2010Q3 Reports: Journal Editor

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Computational Linguistics Journal Report for 2009–2010

Robert Dale, Editor

1 Summary

In 2009, we published 18 articles, one LTA talk, one squib, 3 Last Words pieces, 3 book reviews, one letter to the editor and, sadly, three obituaries. One of our four issues was a special issue on Prepositions, guest-edited by Tim Baldwin, Valia Kordona and Aline Villavicencio.

We received 69 submissions in 2009, so our submission numbers are reasonably stable, although we have dropped from the highs of some earlier years in which we had issued special issue calls. At 148 days, our mean time to first decision appears to have suffered this year, but this is due a small number of outliers that took in excess of 250 days.

The major administrative activity this year was our shift to the Open Journal Management System, ably executed by Mary Gardiner. All reviews are now handled via this system, which provides both a database for storing and accessing all relevant information, and a workflow environment within which papers are submitted and reviewed. We simultaneously moved the journal's online editorial presence to www.cljournal.org, and subsequently moved our email hosting to Gmail because of changes to Macquarie University's email system.

As always, the journal could not function without the outstanding assistance provided by Suzy Howlett and Mary Gardiner, the CL editorial assistants, and our editorial board.

2 Upcoming Changes

During 2010H1, we designed a new review form on the basis of feedback and suggestions from the editorial board, and this will be rolled out in 2010H2.

Significant changes to our processes are likely if the proposal to route all conference submissions through the journal goes ahead, and there will be a need for further expenditure to implement the required changes to the online system.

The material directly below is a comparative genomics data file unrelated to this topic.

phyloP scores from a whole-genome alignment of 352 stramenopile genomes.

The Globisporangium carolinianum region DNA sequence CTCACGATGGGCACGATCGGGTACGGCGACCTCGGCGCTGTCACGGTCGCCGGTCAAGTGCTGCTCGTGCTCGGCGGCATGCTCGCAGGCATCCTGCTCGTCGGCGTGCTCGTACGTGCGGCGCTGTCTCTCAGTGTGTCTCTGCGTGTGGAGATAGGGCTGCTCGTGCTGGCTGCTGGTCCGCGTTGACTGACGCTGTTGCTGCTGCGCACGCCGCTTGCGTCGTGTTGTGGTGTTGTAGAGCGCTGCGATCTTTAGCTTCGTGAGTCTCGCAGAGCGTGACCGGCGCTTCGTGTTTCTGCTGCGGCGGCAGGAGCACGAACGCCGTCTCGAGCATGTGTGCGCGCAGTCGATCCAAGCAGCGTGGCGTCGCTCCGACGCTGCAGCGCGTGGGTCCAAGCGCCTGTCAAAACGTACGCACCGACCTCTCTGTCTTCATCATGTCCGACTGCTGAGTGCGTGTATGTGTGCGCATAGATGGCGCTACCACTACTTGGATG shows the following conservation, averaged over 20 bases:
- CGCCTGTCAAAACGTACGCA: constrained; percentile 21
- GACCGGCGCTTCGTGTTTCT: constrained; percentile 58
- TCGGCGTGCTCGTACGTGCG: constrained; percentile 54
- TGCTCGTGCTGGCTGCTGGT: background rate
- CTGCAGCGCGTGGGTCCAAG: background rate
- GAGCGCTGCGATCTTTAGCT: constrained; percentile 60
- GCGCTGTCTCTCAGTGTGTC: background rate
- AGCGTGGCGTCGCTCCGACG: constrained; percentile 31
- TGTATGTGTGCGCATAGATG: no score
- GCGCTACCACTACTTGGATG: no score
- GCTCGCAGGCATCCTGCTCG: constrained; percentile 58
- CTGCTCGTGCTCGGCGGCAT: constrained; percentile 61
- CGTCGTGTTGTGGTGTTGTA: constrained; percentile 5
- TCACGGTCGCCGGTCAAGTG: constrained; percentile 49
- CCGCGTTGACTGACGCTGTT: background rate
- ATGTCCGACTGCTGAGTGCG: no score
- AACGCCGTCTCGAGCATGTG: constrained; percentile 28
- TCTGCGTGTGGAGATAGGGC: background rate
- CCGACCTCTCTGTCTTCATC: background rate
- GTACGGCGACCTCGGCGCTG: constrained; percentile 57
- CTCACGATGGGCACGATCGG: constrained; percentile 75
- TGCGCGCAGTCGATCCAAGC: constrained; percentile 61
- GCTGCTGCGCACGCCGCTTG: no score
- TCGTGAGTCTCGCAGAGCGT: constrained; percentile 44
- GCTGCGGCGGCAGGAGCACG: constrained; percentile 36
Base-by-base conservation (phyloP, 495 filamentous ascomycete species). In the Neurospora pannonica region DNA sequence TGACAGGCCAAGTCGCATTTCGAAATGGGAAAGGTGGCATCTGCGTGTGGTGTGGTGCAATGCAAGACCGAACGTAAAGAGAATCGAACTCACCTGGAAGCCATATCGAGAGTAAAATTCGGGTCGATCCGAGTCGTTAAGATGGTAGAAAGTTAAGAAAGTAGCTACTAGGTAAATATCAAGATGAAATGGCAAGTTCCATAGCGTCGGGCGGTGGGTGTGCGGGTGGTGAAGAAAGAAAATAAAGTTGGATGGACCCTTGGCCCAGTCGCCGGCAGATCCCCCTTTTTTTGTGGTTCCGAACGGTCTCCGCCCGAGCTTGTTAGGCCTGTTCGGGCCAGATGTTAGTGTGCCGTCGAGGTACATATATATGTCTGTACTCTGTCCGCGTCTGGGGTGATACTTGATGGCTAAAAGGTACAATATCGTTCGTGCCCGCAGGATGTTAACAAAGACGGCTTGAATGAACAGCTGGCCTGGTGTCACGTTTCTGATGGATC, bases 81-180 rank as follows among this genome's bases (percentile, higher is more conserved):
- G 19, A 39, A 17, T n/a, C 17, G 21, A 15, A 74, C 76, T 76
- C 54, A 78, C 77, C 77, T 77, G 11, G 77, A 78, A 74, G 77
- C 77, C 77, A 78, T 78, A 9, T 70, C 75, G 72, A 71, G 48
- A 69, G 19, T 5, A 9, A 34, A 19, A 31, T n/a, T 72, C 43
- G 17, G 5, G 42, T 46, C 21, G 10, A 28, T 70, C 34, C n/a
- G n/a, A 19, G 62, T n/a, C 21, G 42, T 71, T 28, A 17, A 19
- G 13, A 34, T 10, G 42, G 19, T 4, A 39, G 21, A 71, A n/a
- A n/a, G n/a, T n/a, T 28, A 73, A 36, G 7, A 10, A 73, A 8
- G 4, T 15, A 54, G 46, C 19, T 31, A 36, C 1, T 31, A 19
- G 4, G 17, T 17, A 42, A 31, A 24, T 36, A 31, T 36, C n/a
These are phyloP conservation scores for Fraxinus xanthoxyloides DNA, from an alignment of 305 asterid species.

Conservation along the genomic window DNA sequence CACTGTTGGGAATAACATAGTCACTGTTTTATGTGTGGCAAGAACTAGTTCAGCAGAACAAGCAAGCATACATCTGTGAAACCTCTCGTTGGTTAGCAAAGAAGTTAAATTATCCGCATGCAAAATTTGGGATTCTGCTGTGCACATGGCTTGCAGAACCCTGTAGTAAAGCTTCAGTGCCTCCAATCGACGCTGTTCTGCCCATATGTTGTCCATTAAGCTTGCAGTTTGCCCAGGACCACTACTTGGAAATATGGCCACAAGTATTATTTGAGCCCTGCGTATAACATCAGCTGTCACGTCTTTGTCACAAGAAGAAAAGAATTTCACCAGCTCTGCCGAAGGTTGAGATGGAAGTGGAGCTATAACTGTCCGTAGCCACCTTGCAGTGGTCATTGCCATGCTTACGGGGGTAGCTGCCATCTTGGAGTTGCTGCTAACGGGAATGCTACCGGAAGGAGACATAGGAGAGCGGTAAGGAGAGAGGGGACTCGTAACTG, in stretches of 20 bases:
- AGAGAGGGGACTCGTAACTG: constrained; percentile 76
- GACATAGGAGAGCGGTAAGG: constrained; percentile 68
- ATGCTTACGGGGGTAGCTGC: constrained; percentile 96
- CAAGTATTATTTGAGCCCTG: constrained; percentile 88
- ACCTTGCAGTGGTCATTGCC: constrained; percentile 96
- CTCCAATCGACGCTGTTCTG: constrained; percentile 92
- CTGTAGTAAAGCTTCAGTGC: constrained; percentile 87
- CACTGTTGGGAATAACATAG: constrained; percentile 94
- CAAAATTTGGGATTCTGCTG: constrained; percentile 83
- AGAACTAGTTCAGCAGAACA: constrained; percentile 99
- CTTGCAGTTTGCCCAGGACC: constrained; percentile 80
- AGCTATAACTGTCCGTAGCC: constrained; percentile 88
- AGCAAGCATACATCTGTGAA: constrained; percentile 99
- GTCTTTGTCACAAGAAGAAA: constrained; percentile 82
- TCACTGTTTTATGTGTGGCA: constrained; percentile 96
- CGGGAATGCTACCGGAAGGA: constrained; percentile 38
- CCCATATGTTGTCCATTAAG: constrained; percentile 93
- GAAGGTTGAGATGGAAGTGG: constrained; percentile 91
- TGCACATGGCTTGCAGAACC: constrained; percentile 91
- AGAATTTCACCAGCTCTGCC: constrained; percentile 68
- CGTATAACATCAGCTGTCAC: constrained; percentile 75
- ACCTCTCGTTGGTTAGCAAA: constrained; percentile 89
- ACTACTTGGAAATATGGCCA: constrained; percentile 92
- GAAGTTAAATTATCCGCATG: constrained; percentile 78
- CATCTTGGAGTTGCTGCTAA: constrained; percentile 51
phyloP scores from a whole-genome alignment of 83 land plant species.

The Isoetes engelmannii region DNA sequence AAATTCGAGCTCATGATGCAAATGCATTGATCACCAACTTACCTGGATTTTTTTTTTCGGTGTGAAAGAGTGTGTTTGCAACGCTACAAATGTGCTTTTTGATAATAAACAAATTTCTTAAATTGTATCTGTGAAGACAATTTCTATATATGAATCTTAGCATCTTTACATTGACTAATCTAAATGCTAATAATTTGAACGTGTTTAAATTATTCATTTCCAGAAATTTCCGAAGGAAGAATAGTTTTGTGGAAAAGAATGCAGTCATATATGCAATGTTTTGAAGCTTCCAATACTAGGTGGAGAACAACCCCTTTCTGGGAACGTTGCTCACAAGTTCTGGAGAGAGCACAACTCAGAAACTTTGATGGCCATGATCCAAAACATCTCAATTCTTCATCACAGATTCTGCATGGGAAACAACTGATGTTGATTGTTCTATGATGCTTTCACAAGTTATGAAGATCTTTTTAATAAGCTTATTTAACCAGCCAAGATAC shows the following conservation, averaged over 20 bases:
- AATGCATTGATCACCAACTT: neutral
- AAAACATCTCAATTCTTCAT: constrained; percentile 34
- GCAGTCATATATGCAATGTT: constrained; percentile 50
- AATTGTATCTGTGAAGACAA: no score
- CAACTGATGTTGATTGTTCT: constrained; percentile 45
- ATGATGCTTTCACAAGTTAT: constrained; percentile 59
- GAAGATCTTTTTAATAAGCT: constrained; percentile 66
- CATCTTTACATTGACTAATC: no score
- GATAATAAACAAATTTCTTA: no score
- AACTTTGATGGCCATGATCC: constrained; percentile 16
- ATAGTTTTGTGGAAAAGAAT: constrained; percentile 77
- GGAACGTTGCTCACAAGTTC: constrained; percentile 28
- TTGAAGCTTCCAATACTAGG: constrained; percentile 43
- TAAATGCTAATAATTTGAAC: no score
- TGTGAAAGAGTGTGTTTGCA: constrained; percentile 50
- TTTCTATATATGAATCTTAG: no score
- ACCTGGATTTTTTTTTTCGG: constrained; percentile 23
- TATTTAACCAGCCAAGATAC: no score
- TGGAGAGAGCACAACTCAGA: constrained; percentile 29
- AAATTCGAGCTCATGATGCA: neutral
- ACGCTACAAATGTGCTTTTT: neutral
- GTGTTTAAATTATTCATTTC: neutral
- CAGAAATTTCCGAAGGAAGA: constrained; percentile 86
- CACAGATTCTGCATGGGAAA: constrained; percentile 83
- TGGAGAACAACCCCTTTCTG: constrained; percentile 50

More generally, there are a number of aspects of the standard processing provided by OJMS which are suboptimal given the particular workflow we use or CL. Once things are clearer in regard to the conference publishing proposal mentioned above, the Editorial Office will submit a proposal to the Executive to cover a number of upgrades to the system.

3 Summary Statistics

Detailed statistics regarding number of papers submitted, accepted, given revise and resubmit decisions, and so on are provided in Media:ComputationalLinguisticsJournalReport2010.pdf. Here are some higher level stats that may be more interesting.

First, number of submissions per year:

Year 1999 2000 2001 2002 2003 2004 2005 2006 2007 2008 2009 Submissions 47 64 57 65 65 72 88 99 80 71 69

And the all important mean time to first decision:

Year 2001 2002 2003 2004 2005 2006 2007 2008 2009 Decision Time 110 127 129 131 146 125 100 97 148

Comparisons across years should be treated with some caution, because the methodology for deriving the statistics has changed over time; for example, a key question is how one treats resubmissions, especially if they are resubmissions in a later year than the original submission. Our move to the OJMS has also involved a new numbering and tracking system which should regularise things from here on.